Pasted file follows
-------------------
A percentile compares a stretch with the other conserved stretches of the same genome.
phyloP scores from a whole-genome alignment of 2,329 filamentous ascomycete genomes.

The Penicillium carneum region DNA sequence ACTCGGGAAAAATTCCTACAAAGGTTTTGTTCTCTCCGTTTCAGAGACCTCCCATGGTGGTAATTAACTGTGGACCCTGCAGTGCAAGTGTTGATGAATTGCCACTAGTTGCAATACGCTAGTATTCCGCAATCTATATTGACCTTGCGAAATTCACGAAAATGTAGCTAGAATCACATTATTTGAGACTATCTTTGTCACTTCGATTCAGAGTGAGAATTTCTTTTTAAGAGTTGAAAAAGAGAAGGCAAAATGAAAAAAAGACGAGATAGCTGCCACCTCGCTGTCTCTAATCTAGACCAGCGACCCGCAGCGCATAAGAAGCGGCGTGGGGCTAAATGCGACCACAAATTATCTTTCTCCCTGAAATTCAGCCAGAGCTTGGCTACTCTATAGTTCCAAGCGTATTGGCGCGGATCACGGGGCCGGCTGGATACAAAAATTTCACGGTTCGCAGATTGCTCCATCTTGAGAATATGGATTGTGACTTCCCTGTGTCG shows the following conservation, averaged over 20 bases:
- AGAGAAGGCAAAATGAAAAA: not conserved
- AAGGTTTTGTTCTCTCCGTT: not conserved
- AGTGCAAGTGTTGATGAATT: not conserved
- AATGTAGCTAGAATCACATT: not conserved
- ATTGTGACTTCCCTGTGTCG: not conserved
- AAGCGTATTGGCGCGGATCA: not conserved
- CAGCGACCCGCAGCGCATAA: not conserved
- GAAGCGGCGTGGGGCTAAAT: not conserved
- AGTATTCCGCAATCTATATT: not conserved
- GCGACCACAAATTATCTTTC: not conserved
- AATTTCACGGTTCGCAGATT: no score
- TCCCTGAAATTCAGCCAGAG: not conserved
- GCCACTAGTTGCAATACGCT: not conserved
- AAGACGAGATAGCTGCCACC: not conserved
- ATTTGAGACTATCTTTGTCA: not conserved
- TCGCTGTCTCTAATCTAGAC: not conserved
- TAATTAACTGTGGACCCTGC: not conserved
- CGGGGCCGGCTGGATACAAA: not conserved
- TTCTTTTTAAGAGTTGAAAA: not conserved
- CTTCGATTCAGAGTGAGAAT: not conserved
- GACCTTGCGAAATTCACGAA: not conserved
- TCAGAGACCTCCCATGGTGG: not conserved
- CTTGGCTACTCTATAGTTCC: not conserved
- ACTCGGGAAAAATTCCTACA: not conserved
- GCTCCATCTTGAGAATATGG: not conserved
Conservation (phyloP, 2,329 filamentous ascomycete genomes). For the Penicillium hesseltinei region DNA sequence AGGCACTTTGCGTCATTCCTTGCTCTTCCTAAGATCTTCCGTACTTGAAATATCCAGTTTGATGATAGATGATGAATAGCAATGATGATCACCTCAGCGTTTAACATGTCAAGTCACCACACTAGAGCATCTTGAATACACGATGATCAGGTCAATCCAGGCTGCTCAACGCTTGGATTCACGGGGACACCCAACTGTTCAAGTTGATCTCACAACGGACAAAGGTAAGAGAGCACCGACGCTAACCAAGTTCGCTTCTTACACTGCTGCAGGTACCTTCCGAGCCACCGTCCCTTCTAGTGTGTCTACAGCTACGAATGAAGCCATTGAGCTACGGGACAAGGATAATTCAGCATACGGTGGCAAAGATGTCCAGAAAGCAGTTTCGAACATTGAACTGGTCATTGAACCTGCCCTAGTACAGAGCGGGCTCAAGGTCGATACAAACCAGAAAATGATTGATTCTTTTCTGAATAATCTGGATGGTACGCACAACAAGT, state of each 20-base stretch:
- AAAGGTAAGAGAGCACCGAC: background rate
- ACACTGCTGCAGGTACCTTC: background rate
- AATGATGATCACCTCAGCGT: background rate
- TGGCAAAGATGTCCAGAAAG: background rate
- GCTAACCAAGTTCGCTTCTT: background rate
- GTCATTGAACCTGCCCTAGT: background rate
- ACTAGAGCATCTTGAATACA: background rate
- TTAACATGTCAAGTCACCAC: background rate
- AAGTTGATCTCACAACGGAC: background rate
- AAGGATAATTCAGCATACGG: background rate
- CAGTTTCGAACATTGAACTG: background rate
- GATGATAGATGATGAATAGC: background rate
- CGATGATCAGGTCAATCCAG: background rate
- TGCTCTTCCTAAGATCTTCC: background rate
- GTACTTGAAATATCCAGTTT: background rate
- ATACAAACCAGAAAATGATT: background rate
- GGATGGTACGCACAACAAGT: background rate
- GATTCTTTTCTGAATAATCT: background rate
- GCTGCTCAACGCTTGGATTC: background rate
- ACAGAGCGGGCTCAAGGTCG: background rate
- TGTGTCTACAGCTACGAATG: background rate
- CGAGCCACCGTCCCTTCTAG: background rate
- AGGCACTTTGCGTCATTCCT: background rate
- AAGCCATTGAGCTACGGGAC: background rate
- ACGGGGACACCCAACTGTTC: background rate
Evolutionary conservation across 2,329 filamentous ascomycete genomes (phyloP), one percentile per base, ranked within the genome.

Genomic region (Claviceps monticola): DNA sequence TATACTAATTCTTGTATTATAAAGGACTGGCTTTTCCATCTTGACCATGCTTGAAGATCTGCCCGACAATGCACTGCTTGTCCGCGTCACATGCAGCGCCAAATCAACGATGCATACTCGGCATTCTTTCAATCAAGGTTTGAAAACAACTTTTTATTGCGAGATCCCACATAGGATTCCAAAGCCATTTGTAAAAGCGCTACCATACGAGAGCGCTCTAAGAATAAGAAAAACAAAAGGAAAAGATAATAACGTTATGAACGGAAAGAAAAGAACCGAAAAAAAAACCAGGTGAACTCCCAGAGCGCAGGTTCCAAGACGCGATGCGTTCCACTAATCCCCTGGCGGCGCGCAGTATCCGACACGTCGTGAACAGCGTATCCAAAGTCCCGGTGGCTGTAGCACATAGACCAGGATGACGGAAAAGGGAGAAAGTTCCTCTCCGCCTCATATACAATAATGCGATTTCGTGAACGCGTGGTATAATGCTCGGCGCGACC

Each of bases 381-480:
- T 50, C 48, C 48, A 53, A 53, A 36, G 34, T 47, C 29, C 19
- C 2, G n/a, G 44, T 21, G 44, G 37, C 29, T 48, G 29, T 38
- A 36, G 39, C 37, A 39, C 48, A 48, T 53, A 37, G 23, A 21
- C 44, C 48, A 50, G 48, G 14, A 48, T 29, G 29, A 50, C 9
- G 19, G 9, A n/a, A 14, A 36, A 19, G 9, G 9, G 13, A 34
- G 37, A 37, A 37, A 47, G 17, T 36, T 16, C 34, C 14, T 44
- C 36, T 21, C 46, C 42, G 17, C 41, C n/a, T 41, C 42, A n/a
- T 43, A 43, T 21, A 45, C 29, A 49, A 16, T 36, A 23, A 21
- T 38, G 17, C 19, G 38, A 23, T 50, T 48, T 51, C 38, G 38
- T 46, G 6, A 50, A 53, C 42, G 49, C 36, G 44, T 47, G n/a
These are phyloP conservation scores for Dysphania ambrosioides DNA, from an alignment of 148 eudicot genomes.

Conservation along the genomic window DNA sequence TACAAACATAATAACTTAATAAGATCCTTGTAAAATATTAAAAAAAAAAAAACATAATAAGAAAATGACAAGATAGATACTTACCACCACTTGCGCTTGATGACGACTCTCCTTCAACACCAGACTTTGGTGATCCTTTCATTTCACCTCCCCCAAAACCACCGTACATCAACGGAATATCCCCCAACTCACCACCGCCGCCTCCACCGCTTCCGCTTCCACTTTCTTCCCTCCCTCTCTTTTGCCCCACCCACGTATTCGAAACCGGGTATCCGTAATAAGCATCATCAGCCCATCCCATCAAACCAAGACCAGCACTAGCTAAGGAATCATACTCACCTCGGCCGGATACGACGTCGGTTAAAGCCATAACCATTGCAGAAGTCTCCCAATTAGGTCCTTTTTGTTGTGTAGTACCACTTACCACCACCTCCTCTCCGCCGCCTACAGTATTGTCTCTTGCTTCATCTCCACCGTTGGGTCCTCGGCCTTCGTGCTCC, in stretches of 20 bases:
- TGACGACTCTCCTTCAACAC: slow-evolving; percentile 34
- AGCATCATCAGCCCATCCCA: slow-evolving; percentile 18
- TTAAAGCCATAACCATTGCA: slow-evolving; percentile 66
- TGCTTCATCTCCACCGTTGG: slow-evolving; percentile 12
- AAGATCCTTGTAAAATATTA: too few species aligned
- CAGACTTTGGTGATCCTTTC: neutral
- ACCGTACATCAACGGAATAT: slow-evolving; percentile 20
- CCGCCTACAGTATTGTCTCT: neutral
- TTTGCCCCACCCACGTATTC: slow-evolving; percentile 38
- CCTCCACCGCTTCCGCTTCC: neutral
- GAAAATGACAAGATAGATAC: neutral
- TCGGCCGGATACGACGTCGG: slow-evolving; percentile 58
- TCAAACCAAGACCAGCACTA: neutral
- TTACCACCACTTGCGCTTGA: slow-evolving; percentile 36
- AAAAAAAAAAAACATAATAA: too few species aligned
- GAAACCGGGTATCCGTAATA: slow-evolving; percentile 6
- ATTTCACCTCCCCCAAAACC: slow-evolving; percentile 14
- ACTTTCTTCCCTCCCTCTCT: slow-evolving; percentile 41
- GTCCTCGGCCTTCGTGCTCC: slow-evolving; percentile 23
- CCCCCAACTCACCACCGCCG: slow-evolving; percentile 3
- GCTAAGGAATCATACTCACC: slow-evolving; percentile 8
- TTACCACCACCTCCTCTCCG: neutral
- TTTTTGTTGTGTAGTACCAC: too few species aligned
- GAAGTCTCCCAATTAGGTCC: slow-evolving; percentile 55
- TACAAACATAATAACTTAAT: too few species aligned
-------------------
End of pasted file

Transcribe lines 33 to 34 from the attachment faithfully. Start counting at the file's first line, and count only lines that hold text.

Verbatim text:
- TGGCAAAGATGTCCAGAAAG: background rate
- GCTAACCAAGTTCGCTTCTT: background rate